December 26, 2012
Top Sustainable Investment Stories of 2012, Part 1
by Robert Kropp
Assets allocated to sustainable investment continue to rise, with increasing amounts focusing on
positive screening strategies; however, mainstream mutual funds continue to lag in supporting
shareowner resolutions addressing climate change and corporate political spending.
By my count I will have logged 300 stories on SocialFunds.com during 2012. A leisurely scroll
through the headlines revealed for me a number of important and ongoing issues, which I will
highlight, but in no particular order. Several of the issues— hydraulic fracturing, regulatory
actions, and, of course, climate change—found their way onto the 2011 list of top stories as well,
demonstrating the incremental progress on these initiatives by sustainable investors and other
advocates for environmental and social justice.
Assets allocated to sustainable
investment strategies continue to rise, as they have throughout the past decade, according to the
2012 Report on Sustainable and
Responsible Investing Trends in the US by US SIF:
The Forum for Sustainable and Responsible Investment. By the end of 2011, the report found,
$3.74 trillion were invested by means of such strategies as incorporation of environmental, social,
and corporate governance (ESG) criteria and shareowner engagement, representing a 22% increase over
sustainable investment at year end 2009.
US SIF Publishes Biennial Sustainable
Investment Trends Report
Sustainable Investment Forums to
Produce Global Trends Report
In April, UK Sustainable Investment and Finance (UKSIF) announced that eight
sustainable investment organizations will collaborate for the first time on a report identifying
global trends in sustainable investment. The report, originally scheduled for release this month,
has not yet been published.
In a potentially important development for the transition to a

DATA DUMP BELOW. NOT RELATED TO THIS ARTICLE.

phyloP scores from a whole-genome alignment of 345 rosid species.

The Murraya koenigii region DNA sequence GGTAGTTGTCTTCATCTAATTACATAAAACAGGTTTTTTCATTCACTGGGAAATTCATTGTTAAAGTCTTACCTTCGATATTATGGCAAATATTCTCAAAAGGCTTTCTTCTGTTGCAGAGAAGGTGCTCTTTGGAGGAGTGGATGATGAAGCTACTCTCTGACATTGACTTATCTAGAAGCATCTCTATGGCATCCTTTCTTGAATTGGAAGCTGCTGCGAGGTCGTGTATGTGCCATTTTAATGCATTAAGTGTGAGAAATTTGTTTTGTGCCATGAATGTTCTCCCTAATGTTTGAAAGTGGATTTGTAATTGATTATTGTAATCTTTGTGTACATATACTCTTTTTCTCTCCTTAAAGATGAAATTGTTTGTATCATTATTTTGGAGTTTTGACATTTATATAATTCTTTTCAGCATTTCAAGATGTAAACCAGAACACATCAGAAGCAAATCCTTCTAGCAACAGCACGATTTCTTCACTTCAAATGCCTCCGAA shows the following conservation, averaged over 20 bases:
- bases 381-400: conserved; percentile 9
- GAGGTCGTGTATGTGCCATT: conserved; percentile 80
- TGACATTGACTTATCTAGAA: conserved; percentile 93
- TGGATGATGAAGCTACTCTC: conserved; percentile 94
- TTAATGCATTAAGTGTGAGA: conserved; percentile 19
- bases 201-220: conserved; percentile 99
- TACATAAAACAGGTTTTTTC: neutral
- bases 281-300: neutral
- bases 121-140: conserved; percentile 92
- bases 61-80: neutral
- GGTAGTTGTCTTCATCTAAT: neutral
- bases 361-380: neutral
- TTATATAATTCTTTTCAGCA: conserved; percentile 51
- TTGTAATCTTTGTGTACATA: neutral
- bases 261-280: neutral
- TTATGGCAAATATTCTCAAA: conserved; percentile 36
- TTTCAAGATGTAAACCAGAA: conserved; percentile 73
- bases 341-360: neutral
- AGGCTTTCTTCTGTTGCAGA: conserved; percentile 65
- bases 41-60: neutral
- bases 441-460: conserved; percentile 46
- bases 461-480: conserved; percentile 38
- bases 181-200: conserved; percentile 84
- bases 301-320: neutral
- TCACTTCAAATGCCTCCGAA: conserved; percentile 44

low-carbon economy and other issues relating to growing resource scarcity, US SIF also found that
while negative screening continues to be the predominant ESG incorporation strategy, "a larger
number of money managers also disclosed incorporating ESG issues in $812 billion in assets using
positive or inclusionary strategies or ESG integration."
FairPensions Calls on UK Ethical Funds
to Adopt Positive Screening and Increase Corporate Engagement
A survey by the UK-based
FairPensions clarified the importance of
positive screening by sustainable funds. Finding that most ethical funds in the UK continue to
focus on negative screening of so-called sin stocks as the basis of their investment strategies,
FairPensions stated, "Human rights and environmental protection now feature much more prominently
in most surveys of people's ethical priorities."
"Too much of the industry appears to be
characterized by the unthinking application of a traditional screening approach to an outdated set
of ethical priorities," the report found.
Mutual Funds Slow to Engage on
Proxy Voting on Climate Change by
Mutual Funds Fails to Account for Materiality
If sustainable funds are not allocating
enough to move the global economy toward sustainability, what then can be said about mainstream
mutual funds, which in the US account for almost $12 trillion in assets under management? One study
undertaken this year by Fund Votes suggests
that the proxy voting activities of most funds fail to account for the financial relevance of
climate change; in fact, the three largest mutual fund companies—American Funds, Fidelity, and
Vanguard, which manage a total of $1.6 trillion in US securities—did not vote in favor of a single
resolution addressing climate change in 2011.
Another study by Fund Votes found that "the
three largest mutual fund families in the United States failed to support a single political
spending disclosure resolution" in 2011. "Fidelity continues to abstain on all political spending
resolutions. Vanguard voted against five resolutions in the 2012 proxy season (abstaining on all
others), breaking a long record of abstentions. American opposed all 29 resolutions it voted on
during the 2012 proxy season."
Newtown Tragedy Galvanizes Debate on
One of 2011's top stories was the endorsement by the UN Human
Rights Council of Professor John Ruggies's Guiding Principles on Business and Human Rights, which recommended that corporate
responsibility should include addressing adverse impacts on communities of their activities. In the
wake of this month's tragedy in Newtown, CT, Robert Zevin of Zevin Asset Management stated, "Investors do have a role to play
in social change."
The response of Vanguard was not so enlightened. Mutual funds, a
spokesperson said, "Are not optimal agents to address social change."
action on corporate political spending expands to include lobbying activities, and Wal-mart is
alleged to have engaged in widespread bribery in Mexico.
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